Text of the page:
the suitcases were latched and the car almost loaded when we realized - one of the bikes from our rental house had gone missing.
it was nowhere to be found. we were in the midst of our leaving. vacation was ending and a six hour drive home was about to begin.
and there was nothing to do but go searching.
yep, parental frustration at its very best, i tell you. you'll require little effort to imagine our tone: "how did this happen? who is at fault? why aren't we more careful?"
surely some child was to blame.
we eyeballed all five.
not one came clean.
they stood there in their shrugging and shifting selves. careful looks of cluelessness creeping across their tan faces. there was no time to draw out a confession and no desire to demand guilt in these final minutes of precious vacation. hopping on the golf cart, my teenage son and i offered to take on the task and begin the search.
high and low and nothing.
the mist heavy and the rain on its way. but we searched the quiet resort in all of its morning hush. he felt responsible. because he is eldest boy and he always does. it is his nature.
responsible, but also my child of optimism - all the while assuring me, "mom, we'll find it. it's gotta show up somewhere."
i love this about him. and as we scurried around the sleepy streets, i could not help but be thankful for this stolen time alone with my growing-up-son. he is tender with me when he doesn't have to pretend, telling me things he'd never tell before others. i knew it was a gift for us to have these few minutes -- just a boy and his mom. even if it is for a task such as this --- a bicycle gone missing.
we stop at the boardwalk and silently agreed, it wouldn't hurt to walk down to the ocean. one last time.
both of us knew the bike wouldn't be there. but it gave us an excuse ... a chance ... a one last look. and, oh how we both wanted that one last look.
and in our unspoken agreement we walked the weathered wood toward the ocean's soft hum.
a gray morning. silver with last night's whisper of rain. a fairytale setting this ramble back to the sea. we talked of small things --- nothing much. he and i can be quiet together and it never feels strange. we are cut from a similar cloth, this boy and me.
this boy with his mother's green-blue eyes.
of course, i carried my camera. yes, even on a bicycle hunt.
we reached the boardwalk's end and there was no bike to be seen, but plenty of seeing.
i have never experienced the ocean not beautiful. every glance different. each color new. and always, always breathtaking. i wanted nothing more than to plop down on the sugar sand and breath deeply in these final ticks of vacation.
linger a little.
but i knew back at the beach house stood a man with four antsy children, closed suitcases and a six hour drive ahead.
not to mention we did have a search to continue.
the grown up responsible part of me knew that my desire to sit awhile in the ocean mist might not sit too well with that suitcase loading, child juggling, husband of mine.
and so we turn back.
still no bike.
but other things.
silver web after web crocheted across the dune grass.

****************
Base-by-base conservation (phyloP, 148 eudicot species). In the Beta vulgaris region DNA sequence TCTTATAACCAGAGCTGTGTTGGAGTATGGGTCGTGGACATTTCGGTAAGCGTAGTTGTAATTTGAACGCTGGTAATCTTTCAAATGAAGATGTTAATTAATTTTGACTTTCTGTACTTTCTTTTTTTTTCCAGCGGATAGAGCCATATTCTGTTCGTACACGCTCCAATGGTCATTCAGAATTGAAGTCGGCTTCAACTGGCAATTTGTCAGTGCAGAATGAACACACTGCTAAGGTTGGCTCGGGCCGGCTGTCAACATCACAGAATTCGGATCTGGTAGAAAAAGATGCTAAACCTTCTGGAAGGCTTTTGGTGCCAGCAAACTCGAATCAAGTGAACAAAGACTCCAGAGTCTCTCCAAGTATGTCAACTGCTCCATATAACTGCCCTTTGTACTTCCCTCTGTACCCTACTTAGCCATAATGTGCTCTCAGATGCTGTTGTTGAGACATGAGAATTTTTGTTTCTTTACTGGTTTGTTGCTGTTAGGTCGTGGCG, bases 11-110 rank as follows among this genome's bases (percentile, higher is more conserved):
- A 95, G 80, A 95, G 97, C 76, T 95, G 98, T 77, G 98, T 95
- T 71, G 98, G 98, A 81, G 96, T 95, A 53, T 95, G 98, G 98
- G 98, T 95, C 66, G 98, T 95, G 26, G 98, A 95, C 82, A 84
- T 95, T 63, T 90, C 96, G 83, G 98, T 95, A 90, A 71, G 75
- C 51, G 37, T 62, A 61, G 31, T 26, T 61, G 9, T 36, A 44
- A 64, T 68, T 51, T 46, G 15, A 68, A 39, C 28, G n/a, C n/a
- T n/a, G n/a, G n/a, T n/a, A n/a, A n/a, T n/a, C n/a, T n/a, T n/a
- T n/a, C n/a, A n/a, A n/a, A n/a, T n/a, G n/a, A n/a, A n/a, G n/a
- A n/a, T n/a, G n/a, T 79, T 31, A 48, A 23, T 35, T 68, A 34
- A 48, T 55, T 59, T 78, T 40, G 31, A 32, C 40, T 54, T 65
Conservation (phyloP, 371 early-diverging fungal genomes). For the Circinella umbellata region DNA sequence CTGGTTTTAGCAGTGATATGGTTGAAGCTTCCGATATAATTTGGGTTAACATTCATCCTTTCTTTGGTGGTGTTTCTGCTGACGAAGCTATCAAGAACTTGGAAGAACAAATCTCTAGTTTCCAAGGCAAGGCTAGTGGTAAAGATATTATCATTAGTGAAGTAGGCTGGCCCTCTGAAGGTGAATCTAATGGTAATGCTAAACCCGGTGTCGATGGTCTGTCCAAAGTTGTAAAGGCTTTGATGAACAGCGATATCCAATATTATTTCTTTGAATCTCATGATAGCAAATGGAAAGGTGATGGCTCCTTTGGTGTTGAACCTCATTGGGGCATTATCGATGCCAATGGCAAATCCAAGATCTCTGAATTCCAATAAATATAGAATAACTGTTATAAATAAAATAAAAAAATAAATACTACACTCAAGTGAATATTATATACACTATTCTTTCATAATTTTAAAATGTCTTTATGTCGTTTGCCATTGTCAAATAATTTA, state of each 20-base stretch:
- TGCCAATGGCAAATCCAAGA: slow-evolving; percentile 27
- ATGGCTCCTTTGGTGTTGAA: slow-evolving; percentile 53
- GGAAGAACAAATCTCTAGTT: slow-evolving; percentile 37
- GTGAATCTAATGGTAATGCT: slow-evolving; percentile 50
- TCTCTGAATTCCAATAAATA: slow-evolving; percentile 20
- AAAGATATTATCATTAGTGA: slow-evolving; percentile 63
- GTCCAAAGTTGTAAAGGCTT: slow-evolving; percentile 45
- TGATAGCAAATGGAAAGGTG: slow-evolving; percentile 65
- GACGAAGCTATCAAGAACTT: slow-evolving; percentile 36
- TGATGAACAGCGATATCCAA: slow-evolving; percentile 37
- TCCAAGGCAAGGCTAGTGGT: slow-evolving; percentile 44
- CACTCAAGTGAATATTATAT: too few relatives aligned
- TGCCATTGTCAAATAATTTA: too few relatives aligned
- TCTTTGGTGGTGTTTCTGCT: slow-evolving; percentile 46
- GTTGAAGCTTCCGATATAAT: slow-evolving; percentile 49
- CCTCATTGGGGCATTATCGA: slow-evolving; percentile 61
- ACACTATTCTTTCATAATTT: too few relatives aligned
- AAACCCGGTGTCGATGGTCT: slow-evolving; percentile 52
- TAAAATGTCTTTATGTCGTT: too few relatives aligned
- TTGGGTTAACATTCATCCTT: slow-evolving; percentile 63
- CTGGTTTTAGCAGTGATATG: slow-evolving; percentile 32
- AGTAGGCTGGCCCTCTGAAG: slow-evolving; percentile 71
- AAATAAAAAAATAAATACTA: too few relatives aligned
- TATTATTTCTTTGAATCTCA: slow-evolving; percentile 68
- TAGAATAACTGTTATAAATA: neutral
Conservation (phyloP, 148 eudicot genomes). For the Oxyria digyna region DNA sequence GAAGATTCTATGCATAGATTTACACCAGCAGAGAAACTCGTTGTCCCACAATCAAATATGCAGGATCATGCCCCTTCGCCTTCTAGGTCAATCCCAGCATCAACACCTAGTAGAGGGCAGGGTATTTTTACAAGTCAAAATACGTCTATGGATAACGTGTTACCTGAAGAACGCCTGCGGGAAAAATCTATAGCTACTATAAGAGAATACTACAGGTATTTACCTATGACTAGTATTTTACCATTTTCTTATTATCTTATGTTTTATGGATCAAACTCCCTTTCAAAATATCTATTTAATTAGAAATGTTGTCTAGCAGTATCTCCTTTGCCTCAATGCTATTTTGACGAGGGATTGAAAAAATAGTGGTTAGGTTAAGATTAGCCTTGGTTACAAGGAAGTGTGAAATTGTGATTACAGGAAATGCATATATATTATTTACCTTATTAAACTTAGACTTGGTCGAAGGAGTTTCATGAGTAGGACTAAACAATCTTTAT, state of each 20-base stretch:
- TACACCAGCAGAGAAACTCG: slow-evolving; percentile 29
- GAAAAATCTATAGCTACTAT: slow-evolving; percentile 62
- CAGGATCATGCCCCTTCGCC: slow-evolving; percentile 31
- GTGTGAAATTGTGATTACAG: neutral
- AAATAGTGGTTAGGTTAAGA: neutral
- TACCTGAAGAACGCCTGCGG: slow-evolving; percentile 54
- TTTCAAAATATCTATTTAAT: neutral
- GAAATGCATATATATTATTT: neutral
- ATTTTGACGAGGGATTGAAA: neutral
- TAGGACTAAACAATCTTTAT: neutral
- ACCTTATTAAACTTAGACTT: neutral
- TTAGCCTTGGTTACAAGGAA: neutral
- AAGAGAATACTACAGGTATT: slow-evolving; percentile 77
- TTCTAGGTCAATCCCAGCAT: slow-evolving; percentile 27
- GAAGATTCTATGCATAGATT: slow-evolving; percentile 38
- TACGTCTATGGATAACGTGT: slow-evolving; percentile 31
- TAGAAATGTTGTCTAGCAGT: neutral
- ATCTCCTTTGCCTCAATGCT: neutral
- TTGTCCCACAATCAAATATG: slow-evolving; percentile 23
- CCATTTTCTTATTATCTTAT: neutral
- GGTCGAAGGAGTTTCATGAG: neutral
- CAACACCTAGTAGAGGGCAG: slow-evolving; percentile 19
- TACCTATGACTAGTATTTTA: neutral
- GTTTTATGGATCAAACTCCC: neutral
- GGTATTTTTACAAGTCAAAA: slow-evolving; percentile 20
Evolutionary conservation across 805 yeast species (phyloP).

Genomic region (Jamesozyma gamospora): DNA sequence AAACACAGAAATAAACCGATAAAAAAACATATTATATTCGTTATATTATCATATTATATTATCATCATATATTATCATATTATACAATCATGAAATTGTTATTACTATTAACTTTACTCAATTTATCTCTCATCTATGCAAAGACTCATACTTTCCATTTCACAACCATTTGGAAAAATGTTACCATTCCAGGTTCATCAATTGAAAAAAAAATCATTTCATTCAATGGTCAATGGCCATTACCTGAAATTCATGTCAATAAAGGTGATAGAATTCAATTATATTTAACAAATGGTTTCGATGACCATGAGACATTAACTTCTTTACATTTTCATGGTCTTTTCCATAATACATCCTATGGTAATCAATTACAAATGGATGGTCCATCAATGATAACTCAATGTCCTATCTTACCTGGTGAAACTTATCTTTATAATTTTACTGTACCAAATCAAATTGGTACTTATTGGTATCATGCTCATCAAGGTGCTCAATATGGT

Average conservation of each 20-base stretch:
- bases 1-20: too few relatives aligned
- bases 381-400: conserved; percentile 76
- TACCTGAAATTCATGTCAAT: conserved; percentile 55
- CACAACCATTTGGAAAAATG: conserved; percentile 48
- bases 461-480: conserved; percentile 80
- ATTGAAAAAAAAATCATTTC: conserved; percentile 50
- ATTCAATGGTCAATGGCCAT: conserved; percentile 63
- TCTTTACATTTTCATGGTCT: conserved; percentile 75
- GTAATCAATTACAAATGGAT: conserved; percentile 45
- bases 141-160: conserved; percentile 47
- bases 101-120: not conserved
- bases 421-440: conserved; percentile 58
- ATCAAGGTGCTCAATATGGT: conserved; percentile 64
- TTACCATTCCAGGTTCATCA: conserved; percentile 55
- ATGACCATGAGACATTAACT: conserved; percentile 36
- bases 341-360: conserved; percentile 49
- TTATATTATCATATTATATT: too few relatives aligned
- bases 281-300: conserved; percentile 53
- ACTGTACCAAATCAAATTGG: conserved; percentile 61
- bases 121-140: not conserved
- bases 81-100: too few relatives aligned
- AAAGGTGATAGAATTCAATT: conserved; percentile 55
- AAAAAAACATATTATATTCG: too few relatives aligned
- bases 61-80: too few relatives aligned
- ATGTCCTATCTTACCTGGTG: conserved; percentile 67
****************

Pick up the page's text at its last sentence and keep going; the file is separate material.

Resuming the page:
pure and delicate. beach foliage, names unknown, but shimmering in droplets. everywhere.
both sides of the walkway covered in the sparkly gems of our Creator.
i could hardly move myself along.
camera in hand, we stopped. my lens captured these bits of fairy-spun beauty.
my son is patient.
he doesn't rush me.
both soundless in our exclamations. hearts beating hard. eyes holding the fantastical images spread at our feet.
passing through one of nature's treasure troves all because of a bike forgotten.
and, the mother's pleasure to know, we felt the same way. how blessed to have a boy who can stop and see. a boy who wasn't pulling me down the boardwalk and whining for his breakfast or begging me to put away my camera. but a boy who was seeing what his mama was seeing. it doesn't happen all that often.
he may not even have known it in words and thoughts...but i was sure he knew it in his heart. i could tell by his looking. he has always been a boy who can see beauty. of course, as he continues to grow into his teenage skin, that is beginning to change some. trust me, i have heard him tsk-tsk at my stoppings and i have watched his eyes roll at my pausings.
but i am this boy's mother and i know he sees beauty. at least he did in this moment.
and then it was time. we knew we must go. there was a hunt to continue.
i snapped picture after picture. delighted. he pointed out a few items of interest and we stood side by side in our amazement at God's genius.
everything draped in iridescent swagger.
a pause of quiet before we remembered our mission.
hurrying back to the golf cart we climbed in without looking back --- there was a mislaid bicycle to be found.
and we found it.
just moments later, at a friend's beach house nearby. resting, neglected and unsuspecting. covered also in raindrops. tyler hopped on and we both traveled back victorious.
he, with found bicycle. me, with found moment. both, full with beauty. and i couldn't help but be thankful for things gone missing.
* from our spring break - april 2011 - watersound, fl
2012 -- we are trying to do better... masking tape and names on each bike this year -- so far so good -- guess who's bicycle went missing? =)